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  issue 4, year X, 2003

   Gian Batista Campagnola Italian Ambassador in Bulgaria
Interviewer Nadia Stancheva          page 4

   Our two countries have very much in common. It must be due to the similar geographical location and history of this specific part of Europe. That is why it is important for our two countries to develop and popularize the so-called “southern dimension” of Europe. Not only do we share certain similarities, our nations complement each other. It is good news that there is a great interest and so many initiatives that strengthen our cooperation in branches like he economy and commerce, the social sphere and cultural exchange. The key branches of Italian investments in Bulgaria are the banking sector, energetics, transportation networks and infrastructure. But still we haven’t as yet fully implemented the European idea. Its implementation depends very much on speeding the economic integration of the Eastern countries and on holding an Intergovernmental conference that would finalize the text of the future EU constitution. Those two key issues along with the strengthening of European economy, the stronger presence of the European Union on the political scene worldwide and the security of all the citizens of Europe are top priorities for Italy as a chair nation.
   The first thing that strikes the foreigner here is how beautiful your nature is and the renowned Bulgarian hospitality. The best indicator of your country’s qualities is your people’s courage and determination to pursue a common goal at a time that is crucial for the country’s integration into the EU and NATO.

   Millennium Development Goals
page 11

   In September 2000, at the UN Millennium Summit, world leaders agreed to a set of time bound and measurable goals for combating poverty, hunger, disease, illiteracy, environmental degradation and discrimination against women.The subsequent world forums held under the auspices of the UN complete and specify eight goals, 18 concrete goals and 48 indicators for their global implementation. Placed at the heart of the global agenda they are called the Millennium Development Goals (MDGs). All 191 UN member countries committed to MDG implementation by the year 2015.
   Each country adapts these eight goals to its development level by identifying concrete goals and specific indicators for monitoring. In Bulgaria, the Goals have been adapted to suit a transitional country that is working towards reaching European Union development levels in the near future.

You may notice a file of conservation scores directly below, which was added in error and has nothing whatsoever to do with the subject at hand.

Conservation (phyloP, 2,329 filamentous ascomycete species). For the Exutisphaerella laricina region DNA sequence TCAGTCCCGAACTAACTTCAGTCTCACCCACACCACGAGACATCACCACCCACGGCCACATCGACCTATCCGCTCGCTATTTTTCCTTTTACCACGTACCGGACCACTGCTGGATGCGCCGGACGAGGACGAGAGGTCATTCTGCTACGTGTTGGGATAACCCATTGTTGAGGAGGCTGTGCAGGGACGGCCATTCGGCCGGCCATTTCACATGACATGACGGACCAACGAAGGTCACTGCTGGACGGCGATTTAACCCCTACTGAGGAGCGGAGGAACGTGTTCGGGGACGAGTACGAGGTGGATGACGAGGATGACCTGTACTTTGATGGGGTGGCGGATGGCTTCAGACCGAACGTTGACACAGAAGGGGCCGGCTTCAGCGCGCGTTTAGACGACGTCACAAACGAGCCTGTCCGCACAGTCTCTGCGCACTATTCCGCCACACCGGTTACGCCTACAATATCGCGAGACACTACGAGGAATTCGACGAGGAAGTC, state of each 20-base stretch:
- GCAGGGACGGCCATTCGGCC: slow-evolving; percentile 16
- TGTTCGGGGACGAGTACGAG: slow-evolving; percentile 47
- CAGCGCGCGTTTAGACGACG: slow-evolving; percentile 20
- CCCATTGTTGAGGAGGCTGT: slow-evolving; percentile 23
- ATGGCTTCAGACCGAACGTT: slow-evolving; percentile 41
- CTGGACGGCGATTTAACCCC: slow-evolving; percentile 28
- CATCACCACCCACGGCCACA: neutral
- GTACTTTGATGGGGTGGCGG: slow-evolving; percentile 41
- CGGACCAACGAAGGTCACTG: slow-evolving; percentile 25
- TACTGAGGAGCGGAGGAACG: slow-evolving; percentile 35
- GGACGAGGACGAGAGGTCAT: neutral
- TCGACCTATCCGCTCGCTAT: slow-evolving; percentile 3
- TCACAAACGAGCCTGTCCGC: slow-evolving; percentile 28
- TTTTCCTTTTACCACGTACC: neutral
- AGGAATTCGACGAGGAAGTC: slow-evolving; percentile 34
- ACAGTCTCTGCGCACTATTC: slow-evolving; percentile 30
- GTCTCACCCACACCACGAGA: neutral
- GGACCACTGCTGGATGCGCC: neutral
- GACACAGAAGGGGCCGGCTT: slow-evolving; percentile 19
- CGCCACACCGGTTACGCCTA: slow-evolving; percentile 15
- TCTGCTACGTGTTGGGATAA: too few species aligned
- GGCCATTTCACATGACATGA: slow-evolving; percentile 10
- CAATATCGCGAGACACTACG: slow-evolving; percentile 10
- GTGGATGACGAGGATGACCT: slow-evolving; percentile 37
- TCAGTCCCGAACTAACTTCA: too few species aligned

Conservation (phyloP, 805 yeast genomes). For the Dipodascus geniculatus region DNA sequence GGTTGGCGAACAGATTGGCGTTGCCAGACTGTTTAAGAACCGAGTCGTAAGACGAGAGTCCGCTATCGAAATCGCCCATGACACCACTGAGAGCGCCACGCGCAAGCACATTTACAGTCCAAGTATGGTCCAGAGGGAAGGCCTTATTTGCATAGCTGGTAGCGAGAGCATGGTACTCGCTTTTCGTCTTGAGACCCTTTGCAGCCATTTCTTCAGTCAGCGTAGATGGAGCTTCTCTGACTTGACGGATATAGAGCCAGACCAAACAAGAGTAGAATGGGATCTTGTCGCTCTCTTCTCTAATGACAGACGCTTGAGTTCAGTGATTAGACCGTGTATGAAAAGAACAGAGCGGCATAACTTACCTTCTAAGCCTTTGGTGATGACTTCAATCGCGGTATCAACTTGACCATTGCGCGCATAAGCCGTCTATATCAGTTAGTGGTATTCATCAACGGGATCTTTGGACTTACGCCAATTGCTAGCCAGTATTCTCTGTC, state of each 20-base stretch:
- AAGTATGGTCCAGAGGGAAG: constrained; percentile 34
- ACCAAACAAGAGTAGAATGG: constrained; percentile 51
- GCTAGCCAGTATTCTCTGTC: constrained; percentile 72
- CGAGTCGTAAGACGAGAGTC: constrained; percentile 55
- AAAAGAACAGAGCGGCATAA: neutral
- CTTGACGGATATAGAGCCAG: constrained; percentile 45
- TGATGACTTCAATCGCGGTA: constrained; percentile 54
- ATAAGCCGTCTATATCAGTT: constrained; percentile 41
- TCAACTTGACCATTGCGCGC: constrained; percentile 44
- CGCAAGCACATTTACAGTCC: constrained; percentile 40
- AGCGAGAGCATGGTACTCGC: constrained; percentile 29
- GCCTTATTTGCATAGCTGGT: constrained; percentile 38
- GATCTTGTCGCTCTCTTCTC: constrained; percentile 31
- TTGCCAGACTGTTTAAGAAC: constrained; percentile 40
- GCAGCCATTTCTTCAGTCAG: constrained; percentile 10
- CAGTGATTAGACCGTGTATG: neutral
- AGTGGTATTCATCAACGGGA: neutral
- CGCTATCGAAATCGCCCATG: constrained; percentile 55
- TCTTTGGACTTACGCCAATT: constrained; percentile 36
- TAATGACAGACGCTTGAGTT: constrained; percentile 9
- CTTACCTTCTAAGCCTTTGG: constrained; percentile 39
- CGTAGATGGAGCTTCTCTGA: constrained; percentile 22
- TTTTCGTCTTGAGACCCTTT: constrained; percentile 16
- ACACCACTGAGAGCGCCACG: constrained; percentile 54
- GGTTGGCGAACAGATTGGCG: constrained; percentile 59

Bulgarian Millennium Development Goals:

   Italy And The Bulgarian National Renaissance
Plamen Mitev          page 15

   At the time of the Early Bulgarian Renaissance the mutual interest Bulgarians and Italians displayed for each other was restricted to two spheres of life: catholic religion and trading exchange. Missionaries of various Italian orders gradually formed a well-educated elite amongst the Bulgarian Catholics. Coming back to their home country they contributed for the spiritual awakening of the Bulgarian people. During the first half of the 19th century some factory-owners and manufacturers sought the advice and the assistance of their Italian partners and associates - after the Crimean war 48 Italians became closely linked to Bulgaria. At the same time contacts were seriously broadened in the sphere of education. Admittedly, in the pre-Liberation period the number of people who completed their secondary and higher education in Italy was not very impressive - an overall of 35, constituting less than 1% of the educated Bulgarians at the time. Significant contribution to the advancement of Bulgaria’s struggle for liberation was the contact Bulgarian emigrants in Romania had established with Giuzeppe Mazzini. Right after Hadzhi Dimiter and Stefan Karadzha’s detachment was defeated, the revolutionary figures in Bucharest followed Mazzini’s example and formed the Young Bulgaria political group. They insisted on coming into direct contact with the leaders of similar organizations in Central and Western Europe. Thanks to Luben Karavelov and Vassil Levski the universal ideals formulated by Mazzini: “freedom of one’s own kin”, “just political order” and uniting all of European nations in a “sacred union” were the foundation of the Bulgarian national liberation revolution.